Bathed in Light

Time change reminds me of my human frailty.  The alarm on Sunday morning woke me to the dark, pulling me out of a deep sleep.

I’m told we go on Daylight Savings Time because of the farmers, because they needed more daylight in the later hours rather than the earlier.  So we rob the first light to add to the last light.  We save electricity this way too, I’m told, although it seems we still rise at the same hour and need to use electricity.  And in warm climates, folks run their air conditioners longer at the end of the day.

Nevertheless, whatever the reason for this custom, we have retained it, and my body and mind are pulled from their winter habit to be molded into a summer one.  Soon it won’t make any difference, of course, as the days lengthen, and we slip into spring, the earth turning slowly toward the sun, orbiting in its gentle arc.

The moon has been full and bright as the sun, turning the night to day… “for darkness is no darkness with thee, the night is as clear as the day…” I repeat the words of my Psalm 139, branding my heart.  But in the light we can see, and others can see us.  In the light we cannot hide.  “Whither shall I go then from thy spirit… whither shall I go then from thy presence?”

Will heaven be so light-filled that we shrink, searching for shadow?  Will we be forced to see the whole truth about ourselves?  The light of truth?  “I am the Way, the Truth, and the Life.”  Only in this light can we truly repent, and only when we truly repent, can we live.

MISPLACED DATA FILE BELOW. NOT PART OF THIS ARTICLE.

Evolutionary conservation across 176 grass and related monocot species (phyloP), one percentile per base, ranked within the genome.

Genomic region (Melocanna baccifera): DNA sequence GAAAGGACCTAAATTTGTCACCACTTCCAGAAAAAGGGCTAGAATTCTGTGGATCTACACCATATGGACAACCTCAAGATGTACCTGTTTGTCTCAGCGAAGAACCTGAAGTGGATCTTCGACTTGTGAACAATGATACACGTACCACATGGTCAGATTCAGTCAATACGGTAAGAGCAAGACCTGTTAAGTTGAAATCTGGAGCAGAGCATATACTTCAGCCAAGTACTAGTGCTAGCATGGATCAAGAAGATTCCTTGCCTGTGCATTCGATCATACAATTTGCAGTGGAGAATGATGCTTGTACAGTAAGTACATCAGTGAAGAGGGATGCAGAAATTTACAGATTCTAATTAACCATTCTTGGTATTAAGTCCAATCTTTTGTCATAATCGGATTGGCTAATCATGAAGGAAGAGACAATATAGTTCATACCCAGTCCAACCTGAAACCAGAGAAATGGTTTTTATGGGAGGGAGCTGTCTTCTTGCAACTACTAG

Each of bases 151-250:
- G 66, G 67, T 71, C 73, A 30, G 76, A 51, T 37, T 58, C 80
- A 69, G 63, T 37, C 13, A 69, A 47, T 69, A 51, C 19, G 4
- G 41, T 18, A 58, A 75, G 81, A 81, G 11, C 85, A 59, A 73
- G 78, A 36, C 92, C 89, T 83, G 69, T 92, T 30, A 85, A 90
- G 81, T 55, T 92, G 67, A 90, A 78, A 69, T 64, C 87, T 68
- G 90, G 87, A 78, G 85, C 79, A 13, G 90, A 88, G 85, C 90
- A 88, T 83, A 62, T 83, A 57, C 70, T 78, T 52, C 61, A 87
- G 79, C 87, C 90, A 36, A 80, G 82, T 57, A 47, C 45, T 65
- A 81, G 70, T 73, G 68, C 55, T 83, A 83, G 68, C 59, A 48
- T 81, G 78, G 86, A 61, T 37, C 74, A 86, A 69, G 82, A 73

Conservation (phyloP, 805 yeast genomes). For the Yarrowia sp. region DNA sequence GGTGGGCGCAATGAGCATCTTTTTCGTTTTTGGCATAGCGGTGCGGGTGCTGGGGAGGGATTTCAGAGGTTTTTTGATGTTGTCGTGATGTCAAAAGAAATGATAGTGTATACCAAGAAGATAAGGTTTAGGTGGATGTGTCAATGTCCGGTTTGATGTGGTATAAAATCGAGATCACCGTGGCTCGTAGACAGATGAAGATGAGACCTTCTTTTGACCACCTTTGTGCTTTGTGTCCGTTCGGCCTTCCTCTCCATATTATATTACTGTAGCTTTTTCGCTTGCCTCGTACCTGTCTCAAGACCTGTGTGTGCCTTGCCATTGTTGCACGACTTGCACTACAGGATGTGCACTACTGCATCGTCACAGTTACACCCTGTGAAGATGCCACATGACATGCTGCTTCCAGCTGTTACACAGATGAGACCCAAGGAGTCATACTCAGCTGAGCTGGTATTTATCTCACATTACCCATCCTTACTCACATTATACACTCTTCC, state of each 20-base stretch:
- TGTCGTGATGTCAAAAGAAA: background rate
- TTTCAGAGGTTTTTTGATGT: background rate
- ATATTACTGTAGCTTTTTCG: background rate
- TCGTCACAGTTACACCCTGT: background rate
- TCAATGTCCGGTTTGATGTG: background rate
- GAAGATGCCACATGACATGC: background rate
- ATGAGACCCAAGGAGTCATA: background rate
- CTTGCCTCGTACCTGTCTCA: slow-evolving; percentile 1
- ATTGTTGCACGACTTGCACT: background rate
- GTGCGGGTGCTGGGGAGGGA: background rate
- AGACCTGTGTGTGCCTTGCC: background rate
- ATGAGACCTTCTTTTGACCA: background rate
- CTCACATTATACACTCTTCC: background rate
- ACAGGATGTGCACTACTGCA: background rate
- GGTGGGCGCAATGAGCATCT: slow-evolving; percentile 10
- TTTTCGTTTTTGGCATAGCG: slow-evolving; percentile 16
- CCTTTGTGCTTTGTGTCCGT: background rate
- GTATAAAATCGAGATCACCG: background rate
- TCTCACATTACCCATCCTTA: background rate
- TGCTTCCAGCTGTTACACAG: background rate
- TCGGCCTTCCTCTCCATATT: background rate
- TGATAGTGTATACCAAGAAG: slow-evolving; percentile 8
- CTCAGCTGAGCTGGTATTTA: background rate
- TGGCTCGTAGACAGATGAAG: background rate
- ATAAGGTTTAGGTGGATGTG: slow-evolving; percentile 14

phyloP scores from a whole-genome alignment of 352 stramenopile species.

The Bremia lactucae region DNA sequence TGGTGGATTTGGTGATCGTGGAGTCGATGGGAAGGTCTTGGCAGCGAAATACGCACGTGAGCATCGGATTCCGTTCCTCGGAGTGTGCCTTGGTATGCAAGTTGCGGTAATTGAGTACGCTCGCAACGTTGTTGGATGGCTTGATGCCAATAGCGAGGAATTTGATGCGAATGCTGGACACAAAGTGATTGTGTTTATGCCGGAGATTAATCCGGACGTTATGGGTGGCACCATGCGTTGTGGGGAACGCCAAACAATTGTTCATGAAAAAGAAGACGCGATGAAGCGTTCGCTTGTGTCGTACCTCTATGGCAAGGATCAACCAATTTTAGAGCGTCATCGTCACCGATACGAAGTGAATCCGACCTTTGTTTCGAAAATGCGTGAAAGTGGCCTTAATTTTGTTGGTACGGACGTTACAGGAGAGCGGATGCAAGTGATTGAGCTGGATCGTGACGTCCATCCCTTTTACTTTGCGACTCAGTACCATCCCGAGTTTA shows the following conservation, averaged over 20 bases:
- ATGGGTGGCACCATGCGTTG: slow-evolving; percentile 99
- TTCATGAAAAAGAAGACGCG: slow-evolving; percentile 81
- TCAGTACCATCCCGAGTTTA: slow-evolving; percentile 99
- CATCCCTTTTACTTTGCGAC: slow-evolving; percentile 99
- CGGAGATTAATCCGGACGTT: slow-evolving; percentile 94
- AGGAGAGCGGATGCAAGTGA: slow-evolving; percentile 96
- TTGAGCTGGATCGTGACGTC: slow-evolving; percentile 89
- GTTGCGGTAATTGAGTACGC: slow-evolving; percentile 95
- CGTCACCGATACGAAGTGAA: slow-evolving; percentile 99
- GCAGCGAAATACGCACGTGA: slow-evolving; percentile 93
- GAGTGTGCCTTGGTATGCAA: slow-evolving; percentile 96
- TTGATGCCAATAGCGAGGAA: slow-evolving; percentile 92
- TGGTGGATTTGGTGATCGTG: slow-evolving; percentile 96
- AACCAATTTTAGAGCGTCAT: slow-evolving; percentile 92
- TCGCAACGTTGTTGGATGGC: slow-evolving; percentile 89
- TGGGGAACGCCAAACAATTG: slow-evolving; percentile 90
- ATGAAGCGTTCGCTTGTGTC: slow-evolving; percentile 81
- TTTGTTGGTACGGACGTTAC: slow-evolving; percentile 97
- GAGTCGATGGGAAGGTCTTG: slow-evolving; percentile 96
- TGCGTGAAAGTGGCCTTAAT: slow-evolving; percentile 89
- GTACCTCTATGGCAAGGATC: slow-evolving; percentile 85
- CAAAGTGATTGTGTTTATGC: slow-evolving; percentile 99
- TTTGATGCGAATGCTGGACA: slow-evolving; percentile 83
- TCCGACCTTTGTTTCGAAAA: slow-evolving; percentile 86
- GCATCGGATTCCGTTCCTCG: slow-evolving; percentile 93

Purgatory makes sense.  We see ourselves as we truly are.  We are washed and scrubbed to be suitable for Paradise, made ready to see the Face of God.  We are purged.

A friend died this week.  She was ninety-four and bedridden for some time, but I have known her for some fifty years.  We were not close but long time acquaintances, as members of the Body of Christ, and I thought how time, the accrual of many greetings and concerns and Sunday conversations and ladies’ teas and boutiques had drawn her close to my heart.  Her smile was broad and welcoming; she lent a quiet air of elegance to our gatherings; she laughed a lot.  I loved her.

She must now be in Purgatory, and praying for those of us left behind on earth to sort things out as best we can.

She has joined the vast Communion of Saints that have gone before us, to whom we pray for their prayers, that in this Lent in the year of Our Lord 2012 we can face our true selves and repent, that we can move out of the dark of night into the light of day. We pray that we may be purged, and in the scrubbing, we may grow strong, donning new habits of light, so that we can embrace the cross and run to the empty tomb, so that we may rise with him on our own Easter mornings.

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